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Running Dual Hard Drives?

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December 25, 2008 3:31:20 PM

My question is...How do you divide the software up on 2 hard drives? This will be mostly a gaming computer, used to burn dvd's, music, and surf the net.

Example (being vague):
Master (200gig/10000rpm)- OS and back up
Slave (500gig/7200rpm)- Games, movies photos, other software (Adobe, virus prot, firewall)

I would like the master to essentially back up the slave as far a files are concerned. I've heard that a raid setup does not work well as far as gamming is concerned. But I'm definitely pleading ignorance. Please help :??: 
December 25, 2008 3:39:13 PM

I don't think you want to backup files on the drive with the operating system on it. Why? Because most problems that come up are with the operating system itself.

On my two drive system I have the operating system and most softwary on the primary drive, I have my games and music files on the second drive with backups of my photos and documents stored on it as well. That way if I have a major problem with the operating system I can wipe just that drive and re-install the operating system and any software on that drive. Then restore the information from the second drive back to the primary. Then all that remains to be done is restore links to the games.
a b G Storage
December 25, 2008 3:41:35 PM

Why do you want to put anti-virus and firewall software on the second drive?
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December 25, 2008 3:46:21 PM

jsc said:
Why do you want to put anti-virus and firewall software on the second drive?



I don't...just using it as emphasis. I really dont know any better and can not find any good articles on this.
So for the slave I would just want my games, dvd/cd burning software, and storage? Master gets everything else?
December 26, 2008 1:09:50 AM

The biggest question you need to ask your self is whether you are looking for a performance boost, data protection, or a combination of both. I assume by the way that you posted your original question that you are looking primarily for data protection (redundancy).

You will achieve this by using the RAID. I currently have a PC utilizing many forms of RAID. I have my two OS drives (300GB x 2 Velociraptors) in RAID 0 for performance. I have a media volume (1TB x 2 WD Black) in RAID 0 for media performance. I have a records volume (1TB x 2 WD Black) in RAID 1 for my records and data, and I have an external RAID enclosure in (1TB x 4 WD Cav Green) in RAID 10 to hold raw video. The RAID application you choose should be determined by what you plan on placing on it.

Generally speaking, operating systems, and program files are best suited on a RAID 0 volume because this maximizes I/O rate and gives you better performance, however, since the files are spread across two drives, you have twice the likelihood of disk failure causing data loss. With an OS and Program files, this simply means replacing a disk and reinstalling. With RAID 1 you get to use all of your storage space (500GB x2 = 1TB storage), and take advantage of the performance gain.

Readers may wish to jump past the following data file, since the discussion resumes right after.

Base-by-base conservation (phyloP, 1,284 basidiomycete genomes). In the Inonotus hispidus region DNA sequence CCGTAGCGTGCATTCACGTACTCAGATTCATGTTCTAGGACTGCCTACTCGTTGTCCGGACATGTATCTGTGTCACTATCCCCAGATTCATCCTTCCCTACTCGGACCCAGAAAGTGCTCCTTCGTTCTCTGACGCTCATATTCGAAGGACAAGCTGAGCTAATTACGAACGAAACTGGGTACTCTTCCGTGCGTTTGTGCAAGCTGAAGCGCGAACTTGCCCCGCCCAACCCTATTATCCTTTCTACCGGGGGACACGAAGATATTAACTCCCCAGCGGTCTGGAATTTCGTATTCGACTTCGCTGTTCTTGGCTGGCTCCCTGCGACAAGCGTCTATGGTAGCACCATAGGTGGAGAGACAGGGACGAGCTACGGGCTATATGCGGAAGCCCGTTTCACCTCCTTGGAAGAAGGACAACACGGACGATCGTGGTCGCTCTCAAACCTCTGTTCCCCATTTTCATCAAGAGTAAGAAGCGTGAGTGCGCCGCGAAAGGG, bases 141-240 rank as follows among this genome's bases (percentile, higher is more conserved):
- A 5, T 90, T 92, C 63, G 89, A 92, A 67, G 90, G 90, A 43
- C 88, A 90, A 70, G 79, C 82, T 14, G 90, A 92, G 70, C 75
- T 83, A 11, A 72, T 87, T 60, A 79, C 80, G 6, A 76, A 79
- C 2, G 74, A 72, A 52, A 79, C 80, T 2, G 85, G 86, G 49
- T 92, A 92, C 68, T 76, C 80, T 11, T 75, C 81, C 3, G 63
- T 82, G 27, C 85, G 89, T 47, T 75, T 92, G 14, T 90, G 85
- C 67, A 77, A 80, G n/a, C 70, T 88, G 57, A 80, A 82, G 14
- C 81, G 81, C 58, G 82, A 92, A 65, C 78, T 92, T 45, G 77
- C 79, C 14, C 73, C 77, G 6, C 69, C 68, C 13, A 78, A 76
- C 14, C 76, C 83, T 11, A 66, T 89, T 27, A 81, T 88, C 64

As far as records, pictures, and any kind of one off media, you most likely want to utilize RAID 1, since this almost eliminates you chances of data loss from disk failure. The downside to RAID 1 is that you put in 2 and get 1 back, meaning that two 500 GB HD's would normally give you 1 TB of storage space, but since you are creating a mirror of your original drive with the second, that additional space is unavailable. On the bright side, when a drive fails, most RAID controllers will automatically restore the mirror image when you replace the bad disk, and your data is safe.

To get the best of both worlds, such as my external RAID 10 array, you can store data with the speed advantage of RAID 0, and still retain the "mirror" effect of RAID 1, however, this can get expensive since it requires more HD's. My video volume requires high speed access for editing, but also houses original video that needs to be secure. This also utilizes an external housing with a hardware RAID card and dedicated PCIe card to make it really fast.

The first thing you need to identify is if your motherboard will support RAID. RAID will be the best way to keep your data backed up, however, in most cases, both hard drives need to be the same capacity and recommend same manufacturer and model. It sounds like you may already have a couple drives you wanted to use, at at best case, you would only be able to utilize the smallest capacity of the two, but I would recommend purchasing a second 500 GB drive, run those two in RAID 1, and use the 10k RPM drive as your OS drive, I am guessing this is going to be a Raptor or something.

As far as RAID not being good for gaming, I am not a gamer, but with reference to RAID 1, again there is no performance gain, however, with RAID 0 you effectively double your HD read/write speed, so my guess is that it would be great for gaming.
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